Hi Jim,

It's all very simple physics. Look at the size of the loudspeaker. Its low frequency output is limited by its size as a fraction of a wavelength. The K3 and K3S are designed as compact, light weight radios. The speaker used is quite good for its size. If you want big bass, you need a big loudspeaker (or at least one a lot bigger than the little guy in the K3 and K3S). BUT -- ham radio is NOT about high fidelity, it's about COMMUNICATIONS quality sound.

Having the sub receiver doubles my listening pleasure. I use a pair of old RS Minimus-7 speakers with my original K3, and am using a pair of Jensen Powered Speakers (JPS 45) with my K3S. Getting excellent sound from both systems.

Nearly a century ago, Bell Labs learned through a lot of research that all it takes for communications is smooth (flat) response between about 500 Hz and 3 kHz, and the telephone system was designed around that bandwidth.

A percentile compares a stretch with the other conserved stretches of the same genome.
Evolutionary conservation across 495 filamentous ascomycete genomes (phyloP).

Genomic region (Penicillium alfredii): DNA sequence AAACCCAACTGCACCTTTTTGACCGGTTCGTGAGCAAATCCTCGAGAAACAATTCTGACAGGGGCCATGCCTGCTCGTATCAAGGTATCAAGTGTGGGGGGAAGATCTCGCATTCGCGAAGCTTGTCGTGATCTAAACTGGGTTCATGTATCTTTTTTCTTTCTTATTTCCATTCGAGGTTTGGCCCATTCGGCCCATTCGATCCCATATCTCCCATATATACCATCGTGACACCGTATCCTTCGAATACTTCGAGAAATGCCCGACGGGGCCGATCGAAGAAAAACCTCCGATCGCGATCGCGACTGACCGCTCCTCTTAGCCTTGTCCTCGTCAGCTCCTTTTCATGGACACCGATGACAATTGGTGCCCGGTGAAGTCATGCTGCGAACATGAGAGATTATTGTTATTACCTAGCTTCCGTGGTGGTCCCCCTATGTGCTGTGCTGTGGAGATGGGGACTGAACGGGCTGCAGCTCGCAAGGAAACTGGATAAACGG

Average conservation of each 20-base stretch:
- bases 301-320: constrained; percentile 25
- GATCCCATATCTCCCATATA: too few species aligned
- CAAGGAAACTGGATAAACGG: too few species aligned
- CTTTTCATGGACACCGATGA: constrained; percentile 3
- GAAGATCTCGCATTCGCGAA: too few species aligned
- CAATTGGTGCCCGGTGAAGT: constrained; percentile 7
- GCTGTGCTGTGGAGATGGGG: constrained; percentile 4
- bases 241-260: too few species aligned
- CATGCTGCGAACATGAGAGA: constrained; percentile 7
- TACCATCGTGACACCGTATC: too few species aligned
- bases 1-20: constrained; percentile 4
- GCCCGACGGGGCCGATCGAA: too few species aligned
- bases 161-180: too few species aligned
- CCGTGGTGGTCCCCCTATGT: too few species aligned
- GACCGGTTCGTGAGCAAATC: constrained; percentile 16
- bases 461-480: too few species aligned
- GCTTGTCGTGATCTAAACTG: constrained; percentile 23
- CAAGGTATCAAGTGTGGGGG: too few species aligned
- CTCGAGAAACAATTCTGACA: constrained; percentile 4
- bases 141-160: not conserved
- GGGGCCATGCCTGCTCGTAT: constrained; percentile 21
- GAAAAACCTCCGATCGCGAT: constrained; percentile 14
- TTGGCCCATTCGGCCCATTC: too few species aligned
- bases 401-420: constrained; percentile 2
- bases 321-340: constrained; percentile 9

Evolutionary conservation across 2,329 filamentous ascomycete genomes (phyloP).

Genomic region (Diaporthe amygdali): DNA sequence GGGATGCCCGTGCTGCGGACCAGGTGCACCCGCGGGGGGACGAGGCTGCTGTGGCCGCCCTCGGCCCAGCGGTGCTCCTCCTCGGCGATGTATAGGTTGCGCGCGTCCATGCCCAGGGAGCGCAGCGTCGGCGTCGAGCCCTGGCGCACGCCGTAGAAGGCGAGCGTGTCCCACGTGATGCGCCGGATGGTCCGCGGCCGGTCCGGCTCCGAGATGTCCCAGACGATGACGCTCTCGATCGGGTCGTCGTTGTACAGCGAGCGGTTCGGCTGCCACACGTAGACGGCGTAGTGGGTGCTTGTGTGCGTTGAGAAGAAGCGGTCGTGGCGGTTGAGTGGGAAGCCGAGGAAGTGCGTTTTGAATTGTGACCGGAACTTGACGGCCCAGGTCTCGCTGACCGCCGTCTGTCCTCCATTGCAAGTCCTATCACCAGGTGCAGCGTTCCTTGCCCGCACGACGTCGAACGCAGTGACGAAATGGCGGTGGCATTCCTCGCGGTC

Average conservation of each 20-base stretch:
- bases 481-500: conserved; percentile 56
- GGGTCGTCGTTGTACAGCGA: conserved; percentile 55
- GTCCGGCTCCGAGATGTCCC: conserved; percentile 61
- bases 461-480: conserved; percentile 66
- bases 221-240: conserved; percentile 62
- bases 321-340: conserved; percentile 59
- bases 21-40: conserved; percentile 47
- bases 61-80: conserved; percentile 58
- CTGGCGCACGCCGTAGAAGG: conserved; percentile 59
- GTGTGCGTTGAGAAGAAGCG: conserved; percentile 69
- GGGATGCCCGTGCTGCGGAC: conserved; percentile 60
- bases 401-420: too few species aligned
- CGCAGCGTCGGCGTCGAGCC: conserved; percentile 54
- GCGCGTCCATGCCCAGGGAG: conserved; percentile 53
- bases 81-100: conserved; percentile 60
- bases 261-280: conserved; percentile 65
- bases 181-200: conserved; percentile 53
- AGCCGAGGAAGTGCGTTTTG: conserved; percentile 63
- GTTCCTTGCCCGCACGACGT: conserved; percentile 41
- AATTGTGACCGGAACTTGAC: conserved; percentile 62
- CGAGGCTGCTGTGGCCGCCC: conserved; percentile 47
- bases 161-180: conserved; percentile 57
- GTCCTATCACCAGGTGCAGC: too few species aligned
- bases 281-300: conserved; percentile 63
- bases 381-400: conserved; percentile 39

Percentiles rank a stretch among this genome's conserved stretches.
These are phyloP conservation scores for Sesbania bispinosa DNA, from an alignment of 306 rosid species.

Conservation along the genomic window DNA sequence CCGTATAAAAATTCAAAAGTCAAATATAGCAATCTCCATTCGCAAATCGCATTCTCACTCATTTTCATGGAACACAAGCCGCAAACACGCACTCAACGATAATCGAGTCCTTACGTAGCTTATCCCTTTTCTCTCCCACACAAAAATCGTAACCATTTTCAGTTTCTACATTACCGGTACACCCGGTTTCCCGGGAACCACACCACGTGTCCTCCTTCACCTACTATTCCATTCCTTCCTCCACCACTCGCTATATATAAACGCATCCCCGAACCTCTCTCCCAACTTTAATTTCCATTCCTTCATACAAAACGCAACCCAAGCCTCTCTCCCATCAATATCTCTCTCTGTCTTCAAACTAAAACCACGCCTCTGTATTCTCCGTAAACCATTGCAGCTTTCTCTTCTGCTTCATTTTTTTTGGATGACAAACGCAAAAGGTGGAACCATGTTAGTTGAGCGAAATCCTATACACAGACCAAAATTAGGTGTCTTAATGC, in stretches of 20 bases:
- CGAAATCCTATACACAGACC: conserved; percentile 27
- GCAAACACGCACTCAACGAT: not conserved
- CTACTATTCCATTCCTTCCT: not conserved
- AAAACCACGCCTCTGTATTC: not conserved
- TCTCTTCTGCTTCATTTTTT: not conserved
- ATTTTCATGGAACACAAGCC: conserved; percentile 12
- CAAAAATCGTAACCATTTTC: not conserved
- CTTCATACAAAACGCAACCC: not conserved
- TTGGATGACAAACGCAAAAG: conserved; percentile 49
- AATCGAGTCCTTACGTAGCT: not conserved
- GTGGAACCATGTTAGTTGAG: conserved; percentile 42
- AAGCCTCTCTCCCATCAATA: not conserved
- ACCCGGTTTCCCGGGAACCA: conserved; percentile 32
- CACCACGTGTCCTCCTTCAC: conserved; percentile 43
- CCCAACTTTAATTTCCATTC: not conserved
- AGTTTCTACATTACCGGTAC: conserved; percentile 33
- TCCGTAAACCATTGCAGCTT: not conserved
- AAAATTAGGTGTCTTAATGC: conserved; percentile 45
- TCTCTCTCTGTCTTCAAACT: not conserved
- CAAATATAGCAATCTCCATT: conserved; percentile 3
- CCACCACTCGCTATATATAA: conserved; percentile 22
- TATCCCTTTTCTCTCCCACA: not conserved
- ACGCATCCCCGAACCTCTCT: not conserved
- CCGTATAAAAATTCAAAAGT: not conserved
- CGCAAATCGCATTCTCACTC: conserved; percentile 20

As a former Bell head (BTL in Denver) working on PBX systems in the 1970s I was exposed to the training for many telephone products. The plain old telephone service, POTS, was designed for a 3000 Hz bandwidth (300-3300).

In the 1960s while earning my EE degree I worked in the broadcast business. Our main studio to transmitter link was an equalized line, but the backup circuit was a POTS line. Fortunately we didn't need to press it into service often, but on those occasions it sure sounded crappy by comparison to the usual AM 6 kHz or so eq'd circuit. And much more so when we added an FM station to the mix.

Gus Hansen

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